The “Munich to Venice Dream Trail” (Traumpfad München-Venedig) is one of the most beautiful hiking paths in the Alps
The path is made of 28 sections, 550 kilometer and 20 kilometers of height difference.

The path cross through Germany, Austria and Italy, and takes us through some of Europe’s most scenic areas: : Bavaria, Tyrol (North and South), the Karwendel, the Tux Alps, the Zillertal Alps and the Dolomites.
The idea of this trail is to cross the Alps from north to south.

Aside from the beautiful views, the trail also provide us with the unique experience of the Alpine Huts. Where we spend most of the nights.
The trail can be walked in the summer months, and take a little more than a month (taking into consideration a few rest days)

If we caught your attention you are welcome to use this site as a source of information on the Munich to Venice Dream Trail
If you are still not sure, please enter the “Days Guide” section of the site, pick a random day and help the pictures convince you.
We wish you an amazing hike!
Yishai and Aviv.

The trail was conceived by a German named Ludwig Gassler in 1977, since that year, a few variations of the trail were created, but the layout is almost identical in all of them.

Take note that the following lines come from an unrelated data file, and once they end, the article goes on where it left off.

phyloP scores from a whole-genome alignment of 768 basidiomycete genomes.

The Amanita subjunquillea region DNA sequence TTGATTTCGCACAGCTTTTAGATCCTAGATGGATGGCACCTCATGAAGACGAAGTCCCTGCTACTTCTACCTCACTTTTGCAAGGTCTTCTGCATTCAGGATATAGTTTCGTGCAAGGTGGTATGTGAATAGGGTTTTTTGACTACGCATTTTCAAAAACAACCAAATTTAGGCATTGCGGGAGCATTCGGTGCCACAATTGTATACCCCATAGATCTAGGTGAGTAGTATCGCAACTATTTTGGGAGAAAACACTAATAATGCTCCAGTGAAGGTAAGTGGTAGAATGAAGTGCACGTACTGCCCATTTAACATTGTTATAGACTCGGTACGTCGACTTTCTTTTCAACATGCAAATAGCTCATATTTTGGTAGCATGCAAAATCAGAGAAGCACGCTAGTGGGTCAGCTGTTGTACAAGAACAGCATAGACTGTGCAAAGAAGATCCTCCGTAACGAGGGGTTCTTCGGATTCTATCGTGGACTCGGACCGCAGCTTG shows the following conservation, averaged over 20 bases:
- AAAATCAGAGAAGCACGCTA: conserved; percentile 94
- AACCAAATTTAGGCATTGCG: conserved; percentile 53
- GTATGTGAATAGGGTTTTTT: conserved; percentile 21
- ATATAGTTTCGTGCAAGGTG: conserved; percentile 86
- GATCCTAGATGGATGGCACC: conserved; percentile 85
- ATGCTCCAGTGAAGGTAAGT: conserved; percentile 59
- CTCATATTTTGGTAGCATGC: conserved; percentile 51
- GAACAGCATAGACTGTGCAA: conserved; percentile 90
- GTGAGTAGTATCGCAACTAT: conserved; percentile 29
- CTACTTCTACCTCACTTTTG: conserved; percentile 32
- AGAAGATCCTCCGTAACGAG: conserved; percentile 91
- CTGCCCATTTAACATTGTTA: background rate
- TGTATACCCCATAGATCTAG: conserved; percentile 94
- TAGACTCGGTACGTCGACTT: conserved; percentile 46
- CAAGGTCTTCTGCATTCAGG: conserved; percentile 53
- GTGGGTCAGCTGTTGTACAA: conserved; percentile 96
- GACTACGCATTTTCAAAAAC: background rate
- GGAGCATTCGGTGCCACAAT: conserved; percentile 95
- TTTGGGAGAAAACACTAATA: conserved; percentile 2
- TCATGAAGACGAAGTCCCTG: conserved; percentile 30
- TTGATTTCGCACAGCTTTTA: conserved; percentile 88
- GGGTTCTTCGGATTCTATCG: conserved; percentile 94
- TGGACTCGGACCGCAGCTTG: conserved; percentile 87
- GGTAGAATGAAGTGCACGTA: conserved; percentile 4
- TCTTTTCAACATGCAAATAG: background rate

The trail takes 28-29 walking days (depending on the variation). 23 of those days are mountain days (the crossing of the Alps)

It is currently (2014) estimated that around 800 people walk the trail every year. Some of those do not walk it in one go, but split it to 3-4 parts. Most of the hikers are Germans. While we hiked it we mostly met German hikers, we also met 2 Austrians and 1 from Switzerland.
Most nights on the trail are spent in the Alpine huts that provide you with more than a comfy bad: hot meals, shower (if you are willing to pay extra) and most important – a place to meet fellow hikers.

In the summer of 2014 we decided to walk the path, but first, we had to do some research and preparations.
The first problem we encountered was that most of the information out there on the trail was written in German, be it websites or books. You could find a website or 2 in English, but they provided very limited amount of information (mainly just starting and ending points of each day).
And so most of the research was done slowly, from German sites, using google-translate (god bless it :)).
It should be noted that since then, I have encountered a new English site on the trail (you can find all the links in the FAQ).
That’s why, before we set out on the trail we decided that when we’ll get back we will write all the information we have gathered so more people in Israel will know about this amazing trail (and as you can see, we eventually translated the site to English as well).

You can find a detiled information on the trail on a daily basis in the “Days Guide” section of the site. This contains any information we gathered before setting on the trail as well as any extra insights we picked up during the hike. The information there, in addition to the information in the “Tips” and “FAQ” pages should be sufficient as a background you can use to get going.
Good luck!